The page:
NEEP602 Course Notes (Fall 1997)
Resources from Space
Lecture #13: It's only a gassy Moon!
Title: Resources of the Moon: Solar Wind/Cosmic Ray Derived
Slides from Apollo 17
- Polar H2O as ice: Clementine photos "put a human face" on the long held knowledge that there are permanently shadowed areas above and below about 70o latitude on the Moon, documenting that the floor of a large basin at the south pole is currently permanently shadowed. Other sensors gave data consistent with, but not proof of, the presence of water ice in this shadowed area
Clementine photo of lunar south pole
- o Theory indicates that if water and a few other volatiles were released some would precipitate in permanently shadowed areas (Watson, 1961, and Arnold, 1979).
- o Permanently shadowed areas exist near the poles.
- o Clementine photographic and radar observations of the South Pole are consistent with the presence of water ice (Nozette, et al, 1996).
- o Apollo sample measurements show no definitive evidence of indigenous or solar proton-induced water, although theory would predict that some small quantity of solar proton-induce water should form continuously. The work of Epstein and Taylor (1973) on Deuterium and 18O relationships indicates that no water in lunar samples other than terrestrial water contamination and solar wind hydrogen reaction with the soils.
- o Steady state flux of impacts would release and cause some or all water precipitated in permanently shadowed areas to be ionized and thermally accelerated to escape velocities.
- o Sputtering of ice by charged particles, within the isotropic particle environment of the tail of the Earth's magnetosphere, may cause water loss unless mixing of ice and regolith is rapid enough to offer protection (Arnold, 1979).
- o Radar investigations from Earth-based radio telescopes suggest that rough surfaces may have given the ice-like returns seen by the Clementine bistatic radar experiment (Stacy, et al, 1997).
Solar Wind Volatiles from the regolith
- What are the Solar Wind Volatiles?
- Hydrogen (96%)
- Helium (4%)
- Noble Gases (Kr, Xe, Ar)
- Helium (4%)
- The solar wind is the product of fusion reactions in the sun.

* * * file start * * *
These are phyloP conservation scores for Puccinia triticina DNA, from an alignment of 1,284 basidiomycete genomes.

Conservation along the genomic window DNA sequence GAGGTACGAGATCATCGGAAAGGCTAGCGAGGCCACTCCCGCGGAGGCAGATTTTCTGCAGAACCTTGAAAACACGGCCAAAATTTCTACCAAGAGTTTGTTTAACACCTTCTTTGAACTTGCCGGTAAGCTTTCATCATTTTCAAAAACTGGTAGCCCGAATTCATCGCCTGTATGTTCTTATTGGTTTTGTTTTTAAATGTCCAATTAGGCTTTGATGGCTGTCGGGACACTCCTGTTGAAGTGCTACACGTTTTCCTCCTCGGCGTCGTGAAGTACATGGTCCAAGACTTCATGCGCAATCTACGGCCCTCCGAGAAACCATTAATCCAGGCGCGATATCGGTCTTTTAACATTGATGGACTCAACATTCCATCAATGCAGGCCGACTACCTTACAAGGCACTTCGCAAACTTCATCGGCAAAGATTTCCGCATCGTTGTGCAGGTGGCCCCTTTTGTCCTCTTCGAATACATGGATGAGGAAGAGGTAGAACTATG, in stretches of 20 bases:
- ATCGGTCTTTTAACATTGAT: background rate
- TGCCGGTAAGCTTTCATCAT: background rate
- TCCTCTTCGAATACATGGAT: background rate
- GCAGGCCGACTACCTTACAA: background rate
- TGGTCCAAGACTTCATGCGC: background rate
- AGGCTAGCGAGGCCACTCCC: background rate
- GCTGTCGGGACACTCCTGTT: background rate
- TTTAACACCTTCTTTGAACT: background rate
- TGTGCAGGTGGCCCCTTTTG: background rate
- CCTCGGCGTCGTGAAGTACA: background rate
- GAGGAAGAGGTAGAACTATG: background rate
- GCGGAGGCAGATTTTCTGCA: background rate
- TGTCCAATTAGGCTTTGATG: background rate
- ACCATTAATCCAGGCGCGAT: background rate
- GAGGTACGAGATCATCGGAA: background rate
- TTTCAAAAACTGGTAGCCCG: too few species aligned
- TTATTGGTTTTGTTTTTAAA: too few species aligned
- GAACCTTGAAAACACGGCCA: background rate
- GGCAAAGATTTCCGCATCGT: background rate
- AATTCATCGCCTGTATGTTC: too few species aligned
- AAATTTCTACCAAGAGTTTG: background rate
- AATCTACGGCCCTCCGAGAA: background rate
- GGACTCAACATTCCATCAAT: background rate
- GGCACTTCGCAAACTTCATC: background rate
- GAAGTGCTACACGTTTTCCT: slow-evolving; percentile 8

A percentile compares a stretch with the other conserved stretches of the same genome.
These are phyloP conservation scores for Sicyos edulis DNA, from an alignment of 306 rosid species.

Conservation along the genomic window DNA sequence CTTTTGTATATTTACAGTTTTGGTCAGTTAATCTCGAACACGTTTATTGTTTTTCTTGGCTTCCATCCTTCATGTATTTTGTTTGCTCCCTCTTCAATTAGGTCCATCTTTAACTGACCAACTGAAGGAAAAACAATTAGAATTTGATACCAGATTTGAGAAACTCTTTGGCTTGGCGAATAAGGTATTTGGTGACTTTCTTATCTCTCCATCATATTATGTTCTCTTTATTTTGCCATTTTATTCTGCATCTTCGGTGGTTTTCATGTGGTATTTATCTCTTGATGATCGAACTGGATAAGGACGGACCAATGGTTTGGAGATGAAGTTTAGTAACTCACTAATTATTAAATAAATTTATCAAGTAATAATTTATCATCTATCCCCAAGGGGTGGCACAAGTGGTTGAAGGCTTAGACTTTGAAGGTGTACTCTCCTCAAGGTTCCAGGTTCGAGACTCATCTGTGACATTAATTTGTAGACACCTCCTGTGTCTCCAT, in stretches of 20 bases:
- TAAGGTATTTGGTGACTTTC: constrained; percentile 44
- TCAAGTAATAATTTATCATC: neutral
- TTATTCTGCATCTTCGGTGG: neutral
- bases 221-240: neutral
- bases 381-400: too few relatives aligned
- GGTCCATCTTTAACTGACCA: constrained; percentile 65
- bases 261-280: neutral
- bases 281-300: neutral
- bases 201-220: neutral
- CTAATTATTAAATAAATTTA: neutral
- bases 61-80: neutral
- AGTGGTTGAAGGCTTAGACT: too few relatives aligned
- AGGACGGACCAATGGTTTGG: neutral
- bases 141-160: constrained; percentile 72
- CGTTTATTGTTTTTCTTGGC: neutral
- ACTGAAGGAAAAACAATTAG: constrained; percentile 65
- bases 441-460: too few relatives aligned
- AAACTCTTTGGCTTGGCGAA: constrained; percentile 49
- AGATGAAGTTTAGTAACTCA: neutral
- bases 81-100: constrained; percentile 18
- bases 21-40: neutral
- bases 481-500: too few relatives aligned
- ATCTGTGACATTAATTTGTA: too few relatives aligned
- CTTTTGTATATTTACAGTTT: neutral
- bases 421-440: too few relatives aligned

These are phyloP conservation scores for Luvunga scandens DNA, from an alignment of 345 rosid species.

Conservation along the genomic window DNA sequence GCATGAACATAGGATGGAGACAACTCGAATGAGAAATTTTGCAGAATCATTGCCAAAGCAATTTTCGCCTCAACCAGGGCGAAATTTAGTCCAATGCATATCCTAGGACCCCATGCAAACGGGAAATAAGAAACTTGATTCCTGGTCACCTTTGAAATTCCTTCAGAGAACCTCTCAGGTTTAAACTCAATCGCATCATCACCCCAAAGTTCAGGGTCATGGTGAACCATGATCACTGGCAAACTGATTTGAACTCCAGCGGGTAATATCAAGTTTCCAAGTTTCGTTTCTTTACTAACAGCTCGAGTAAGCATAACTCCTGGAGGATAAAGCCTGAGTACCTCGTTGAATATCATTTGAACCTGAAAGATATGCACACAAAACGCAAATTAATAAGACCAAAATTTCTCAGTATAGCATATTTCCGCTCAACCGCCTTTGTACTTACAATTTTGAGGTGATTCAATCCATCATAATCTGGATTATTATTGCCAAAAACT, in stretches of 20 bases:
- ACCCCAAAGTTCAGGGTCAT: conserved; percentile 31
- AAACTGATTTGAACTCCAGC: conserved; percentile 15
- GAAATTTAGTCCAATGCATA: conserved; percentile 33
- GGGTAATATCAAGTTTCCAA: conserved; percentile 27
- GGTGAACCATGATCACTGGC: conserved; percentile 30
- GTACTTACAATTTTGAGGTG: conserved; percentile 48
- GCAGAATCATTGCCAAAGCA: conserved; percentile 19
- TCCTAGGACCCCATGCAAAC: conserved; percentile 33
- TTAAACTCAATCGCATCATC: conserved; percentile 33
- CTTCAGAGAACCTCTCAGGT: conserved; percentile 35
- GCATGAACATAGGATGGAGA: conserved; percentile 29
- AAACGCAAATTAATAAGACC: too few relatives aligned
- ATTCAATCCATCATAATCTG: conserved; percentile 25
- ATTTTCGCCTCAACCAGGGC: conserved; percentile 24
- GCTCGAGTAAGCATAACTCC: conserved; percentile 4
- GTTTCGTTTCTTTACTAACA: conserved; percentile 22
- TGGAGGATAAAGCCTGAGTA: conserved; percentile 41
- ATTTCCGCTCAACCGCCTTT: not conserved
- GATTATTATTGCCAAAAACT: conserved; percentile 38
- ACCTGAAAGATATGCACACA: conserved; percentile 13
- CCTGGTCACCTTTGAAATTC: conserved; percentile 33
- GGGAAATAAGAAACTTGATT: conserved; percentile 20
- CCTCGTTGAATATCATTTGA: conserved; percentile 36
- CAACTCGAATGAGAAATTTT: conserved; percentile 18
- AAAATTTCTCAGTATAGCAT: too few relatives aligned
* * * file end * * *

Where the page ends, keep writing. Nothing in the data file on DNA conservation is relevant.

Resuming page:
The structure of the solar wind in the vicinity of the Earth and Moon is profoundly affected by the Earth's magnetic field.
|Structure of the Solar Wind in the vicinity of the Earth and Moon|
|Relative Solar Wind exposure for the near side and far side of the Moon|
Hydrogen and helium are the principal components of the solar wind.
|Composition of the Solar Wind|
|Applications of Lunar Volatiles|
Because of the Moon's roughly spherical shape and its monthly passage through the magnetic tail of the Earth, the net flux of solar wind particles on the lunar surface varies significant with latitude and longitude.
- Nearside: Relative flux varies from less than 10% near the poles, to
about 30% at 0 Lat and 0 Long, to over 80% near the 90W and 90E.
- Farside: over 90% between 30N and 30S, dropping off to less than 10% near the poles.
- Penetration of solar particles into mineral and glass particles at
the surface of the regolith is less than 1um, however, over billions of
years of impact induced overturn of the regolith, volatiles become mixed
- Any discussions of quantities of lunar volatiles must be tempered by the knowledge that the activities associated with sampling, bagging, and handling of samples on the lunar surface, with handling, splitting, and distribution on Earth, and with handling and processing in the laboratories of investigators probably results in a loss of volatiles to varing degrees from the samples. That the volatiles can be released in this way may be demonstrated by the apparent gas mobilization of the light mantle deposit (avalanche) in the Valley of Tarus-Littrow. None the less, the measured quantities of solar wind volatiles in the Apollo samples must re regarded as minimum values.
Based on the measured concentrations in lunar samples and extrapolations across the Moon's surface, a rough inventory of lunar volatiles in the upper 3m of the lunar surface can be made.
|Inventory of Lunar Volatiles in first three meters of regolith (note log scale).|
|Inventory of Lunar Volatiles relative to the production of one tonne of helium-3|
More specific data on helium relationships:
Variations in solar wind volatile concentrations by as much as a factor of two have been measured as a function of depth in the regolith in three, 2 to 3 meter drill cores (Apollos 15, 16, and 17). These variations appear to be random and the result of varying maturity of superposed ejecta blankets from which the regolith has been constructed and, in the case of Apollo 17, possible zones of increased abundance of high titanium pyroclastic material.
The process of "gardening" the regolith by repeated impacts of micrometeorites clearly results in the release of some implanted volatiles, but, none the less, there is an increase in concentrations with maturity as measured by decreasing grain size.